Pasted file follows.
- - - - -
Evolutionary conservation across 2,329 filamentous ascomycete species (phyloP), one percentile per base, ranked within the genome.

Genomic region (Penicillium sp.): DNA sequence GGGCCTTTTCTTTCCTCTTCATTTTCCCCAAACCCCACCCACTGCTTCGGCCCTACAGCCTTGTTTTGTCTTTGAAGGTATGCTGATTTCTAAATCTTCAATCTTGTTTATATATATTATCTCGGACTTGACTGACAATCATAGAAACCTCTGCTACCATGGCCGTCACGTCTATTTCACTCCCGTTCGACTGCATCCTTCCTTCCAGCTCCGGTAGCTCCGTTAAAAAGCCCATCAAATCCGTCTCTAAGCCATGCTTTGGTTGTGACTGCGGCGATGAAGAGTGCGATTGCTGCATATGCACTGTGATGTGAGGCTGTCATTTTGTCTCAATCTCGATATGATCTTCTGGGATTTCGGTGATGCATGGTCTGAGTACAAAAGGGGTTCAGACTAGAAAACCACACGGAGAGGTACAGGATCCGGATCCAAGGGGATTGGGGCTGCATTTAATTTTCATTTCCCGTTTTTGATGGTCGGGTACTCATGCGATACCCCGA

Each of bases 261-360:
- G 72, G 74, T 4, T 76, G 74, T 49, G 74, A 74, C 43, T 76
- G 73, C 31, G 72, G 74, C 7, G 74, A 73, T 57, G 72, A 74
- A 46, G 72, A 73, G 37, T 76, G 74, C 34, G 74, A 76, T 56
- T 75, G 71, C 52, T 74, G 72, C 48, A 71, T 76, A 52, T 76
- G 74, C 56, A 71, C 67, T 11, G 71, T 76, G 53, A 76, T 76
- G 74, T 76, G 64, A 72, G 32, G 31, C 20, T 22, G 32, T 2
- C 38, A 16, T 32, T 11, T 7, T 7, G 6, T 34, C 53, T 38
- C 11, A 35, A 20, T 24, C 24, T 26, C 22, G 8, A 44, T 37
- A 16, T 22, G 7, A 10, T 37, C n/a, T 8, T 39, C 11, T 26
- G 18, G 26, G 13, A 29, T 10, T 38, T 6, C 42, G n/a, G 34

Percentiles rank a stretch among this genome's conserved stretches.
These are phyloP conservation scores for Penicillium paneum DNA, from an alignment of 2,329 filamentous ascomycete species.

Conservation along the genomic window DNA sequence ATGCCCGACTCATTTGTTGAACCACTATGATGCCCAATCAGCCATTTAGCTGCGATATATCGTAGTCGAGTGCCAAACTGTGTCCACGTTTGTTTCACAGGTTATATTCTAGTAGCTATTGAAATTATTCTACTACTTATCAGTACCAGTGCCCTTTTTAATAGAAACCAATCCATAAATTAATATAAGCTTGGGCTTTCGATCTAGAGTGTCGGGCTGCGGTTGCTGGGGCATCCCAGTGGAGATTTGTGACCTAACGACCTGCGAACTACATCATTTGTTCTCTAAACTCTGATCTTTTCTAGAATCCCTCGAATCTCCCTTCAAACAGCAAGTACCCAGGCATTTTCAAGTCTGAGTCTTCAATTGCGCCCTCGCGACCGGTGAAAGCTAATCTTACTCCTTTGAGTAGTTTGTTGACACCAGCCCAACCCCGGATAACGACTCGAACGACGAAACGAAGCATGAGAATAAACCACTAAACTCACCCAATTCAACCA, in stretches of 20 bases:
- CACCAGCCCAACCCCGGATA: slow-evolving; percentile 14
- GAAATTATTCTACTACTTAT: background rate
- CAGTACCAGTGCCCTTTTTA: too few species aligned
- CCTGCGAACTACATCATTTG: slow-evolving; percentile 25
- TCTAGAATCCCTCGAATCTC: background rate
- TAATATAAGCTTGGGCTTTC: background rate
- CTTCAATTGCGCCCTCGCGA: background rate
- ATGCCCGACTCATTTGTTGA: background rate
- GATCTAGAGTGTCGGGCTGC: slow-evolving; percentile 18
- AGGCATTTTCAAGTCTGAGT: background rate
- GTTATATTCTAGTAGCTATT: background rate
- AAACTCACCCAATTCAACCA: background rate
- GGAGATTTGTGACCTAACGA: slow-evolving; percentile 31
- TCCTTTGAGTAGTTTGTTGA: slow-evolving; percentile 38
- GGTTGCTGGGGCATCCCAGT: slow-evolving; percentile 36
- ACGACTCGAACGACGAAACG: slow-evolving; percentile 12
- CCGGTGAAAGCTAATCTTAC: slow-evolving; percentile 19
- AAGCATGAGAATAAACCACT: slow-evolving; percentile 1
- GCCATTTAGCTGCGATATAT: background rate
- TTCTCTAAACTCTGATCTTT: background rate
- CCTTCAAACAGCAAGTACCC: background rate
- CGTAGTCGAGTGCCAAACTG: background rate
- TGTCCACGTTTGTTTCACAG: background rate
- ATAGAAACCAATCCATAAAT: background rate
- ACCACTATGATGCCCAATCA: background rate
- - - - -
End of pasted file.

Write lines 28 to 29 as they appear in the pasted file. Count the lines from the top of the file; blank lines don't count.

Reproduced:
- AAACTCACCCAATTCAACCA: background rate
- GGAGATTTGTGACCTAACGA: slow-evolving; percentile 31